I was searching for books on “bookstores” online – yes, any literature on the cultural and social value of bookstores – when I discovered a title called The Great Good Place: Cafes, Coffee Shops, Bookstores, Bars, Hair Salons, and Other Hangouts at the Heart of a Community, originally published in 1989 by the American urban sociologist Ray Oldenburg (born 1932).
Oldenburg is famous for his concept of “third places”, which he believes are central to local democracy and community vitality. What are third places? They are “informal public gathering” areas – where people simply hang out for the pleasures of good company and lively conversation. The house is the “first” place, office the “second”. Third places – beer gardens, main streets, pubs, cafés, coffeehouses, post offices – host the regular, voluntary, happily anticipated gatherings of individuals beyond the realms of home and work. Here, one finds relief from the confining over-familiarity of their permanent residences and cubicles.
Separated from the “domestic” and “productive” areas of life, the third place is a remedy for stress, loneliness and alienation. It provides an easy and much-needed escape. But that is not all. The third place also fulfills our deep-rooted need for communion and concretely promotes equality. By its very nature, it is an inclusive zone. It is the great leveler that topples hierarchies.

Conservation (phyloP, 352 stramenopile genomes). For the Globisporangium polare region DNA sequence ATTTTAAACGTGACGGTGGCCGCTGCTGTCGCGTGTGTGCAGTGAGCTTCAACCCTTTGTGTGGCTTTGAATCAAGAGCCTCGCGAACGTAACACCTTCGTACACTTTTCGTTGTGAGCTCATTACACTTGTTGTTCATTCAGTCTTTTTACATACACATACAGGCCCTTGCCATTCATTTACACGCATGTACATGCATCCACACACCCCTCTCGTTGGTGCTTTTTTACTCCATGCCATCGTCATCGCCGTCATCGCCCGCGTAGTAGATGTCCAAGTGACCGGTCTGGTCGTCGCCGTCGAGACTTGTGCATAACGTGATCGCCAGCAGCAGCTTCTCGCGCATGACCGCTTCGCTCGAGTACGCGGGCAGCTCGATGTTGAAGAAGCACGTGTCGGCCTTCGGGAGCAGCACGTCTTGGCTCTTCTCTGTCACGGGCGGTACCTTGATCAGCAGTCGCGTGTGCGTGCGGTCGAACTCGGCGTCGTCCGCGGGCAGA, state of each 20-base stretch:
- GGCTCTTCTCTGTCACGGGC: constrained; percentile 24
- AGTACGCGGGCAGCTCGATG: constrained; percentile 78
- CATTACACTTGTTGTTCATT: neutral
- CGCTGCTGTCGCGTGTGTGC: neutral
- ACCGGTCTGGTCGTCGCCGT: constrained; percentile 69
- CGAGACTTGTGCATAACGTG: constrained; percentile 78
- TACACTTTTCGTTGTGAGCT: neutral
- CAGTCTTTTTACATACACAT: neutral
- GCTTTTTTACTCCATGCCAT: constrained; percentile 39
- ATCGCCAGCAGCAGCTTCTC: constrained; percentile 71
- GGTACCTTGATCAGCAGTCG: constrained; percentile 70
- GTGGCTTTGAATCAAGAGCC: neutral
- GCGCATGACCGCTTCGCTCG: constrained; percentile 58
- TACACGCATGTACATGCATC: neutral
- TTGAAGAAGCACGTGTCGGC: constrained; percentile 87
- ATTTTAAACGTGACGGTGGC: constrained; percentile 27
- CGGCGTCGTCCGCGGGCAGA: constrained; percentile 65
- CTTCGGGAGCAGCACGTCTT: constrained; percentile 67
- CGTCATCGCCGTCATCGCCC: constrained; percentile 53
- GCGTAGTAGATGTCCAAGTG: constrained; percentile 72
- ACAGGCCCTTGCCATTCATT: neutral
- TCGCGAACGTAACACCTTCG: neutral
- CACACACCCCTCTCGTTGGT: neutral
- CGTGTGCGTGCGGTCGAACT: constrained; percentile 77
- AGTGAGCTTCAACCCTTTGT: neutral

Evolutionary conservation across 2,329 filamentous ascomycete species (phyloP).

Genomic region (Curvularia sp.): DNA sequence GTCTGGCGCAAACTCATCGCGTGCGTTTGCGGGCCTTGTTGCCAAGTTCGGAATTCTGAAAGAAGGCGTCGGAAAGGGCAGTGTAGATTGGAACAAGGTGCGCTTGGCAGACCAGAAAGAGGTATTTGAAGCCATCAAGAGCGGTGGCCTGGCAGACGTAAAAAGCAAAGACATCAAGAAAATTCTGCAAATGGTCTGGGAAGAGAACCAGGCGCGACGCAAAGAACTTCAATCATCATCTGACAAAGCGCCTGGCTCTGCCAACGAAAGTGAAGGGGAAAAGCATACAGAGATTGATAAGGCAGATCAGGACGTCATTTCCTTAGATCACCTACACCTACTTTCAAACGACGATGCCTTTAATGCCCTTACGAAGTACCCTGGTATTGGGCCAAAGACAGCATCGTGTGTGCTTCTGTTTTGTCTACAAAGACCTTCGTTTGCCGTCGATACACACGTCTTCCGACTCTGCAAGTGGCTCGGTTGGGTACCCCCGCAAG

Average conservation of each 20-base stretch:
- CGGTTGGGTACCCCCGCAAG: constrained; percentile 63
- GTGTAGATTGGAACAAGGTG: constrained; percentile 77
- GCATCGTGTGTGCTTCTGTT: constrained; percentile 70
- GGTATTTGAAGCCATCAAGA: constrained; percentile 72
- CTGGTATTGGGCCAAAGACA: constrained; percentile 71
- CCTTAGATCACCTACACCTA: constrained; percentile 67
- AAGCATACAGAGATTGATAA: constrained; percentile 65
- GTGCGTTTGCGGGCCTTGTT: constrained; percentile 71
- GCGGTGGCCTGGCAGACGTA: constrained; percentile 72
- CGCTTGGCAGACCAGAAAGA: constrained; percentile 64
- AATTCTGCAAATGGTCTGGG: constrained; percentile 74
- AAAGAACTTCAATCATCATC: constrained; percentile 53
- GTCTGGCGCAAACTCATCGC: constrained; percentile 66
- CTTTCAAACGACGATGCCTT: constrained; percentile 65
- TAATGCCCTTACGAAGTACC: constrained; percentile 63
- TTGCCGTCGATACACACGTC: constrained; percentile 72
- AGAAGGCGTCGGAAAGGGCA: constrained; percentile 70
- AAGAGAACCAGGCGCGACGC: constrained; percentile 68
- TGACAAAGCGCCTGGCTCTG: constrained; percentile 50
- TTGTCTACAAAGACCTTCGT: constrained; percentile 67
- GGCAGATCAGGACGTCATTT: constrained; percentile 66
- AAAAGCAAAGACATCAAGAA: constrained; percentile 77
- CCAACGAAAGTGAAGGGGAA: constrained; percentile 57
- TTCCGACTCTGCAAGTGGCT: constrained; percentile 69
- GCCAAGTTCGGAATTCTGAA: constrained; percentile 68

Furthermore, the third place acts as neutral ground. Oldenburg explains:
In order for the city and its neighborhoods to offer the rich and varied association that is their promise and potential, there must be neutral ground upon which people may gather. There must be places where individuals may come and go as they please, in which no one is required to play host, and in which we all feel at home and comfortable.
Of course, the need for communion is/has always been served by places of worship – as well – and their value cannot be ignored. But churches, temples and mosques now and then do fail to reach out to, invite or make an impression on the totality of the surrounding society. That’s when third places like cafes seriously perform a positive complementary role.
Interestingly, Ray Oldenburg’s book inspired dozens and dozens of entrepreneurs all over America. In 2002, he edited a volume of such endeavours called Celebrating the Third Place: Inspiring Stories About the “Great Good Places” at the Heart of Our Communities.
In response to the original book, several “third places” were created or resurrected. The set of stories includes: “a shopping center in Seattle, a three-hundred-year-old tavern in Washington, D.C., a garden shop in Amherst, Massachusetts, a coffeehouse in Raleigh, North Carolina, a bookstore in Traverse City, Michigan, and a restaurant in San Francisco.”
Here is a good video of Ray Oldenburg from the University of West Florida Libraries: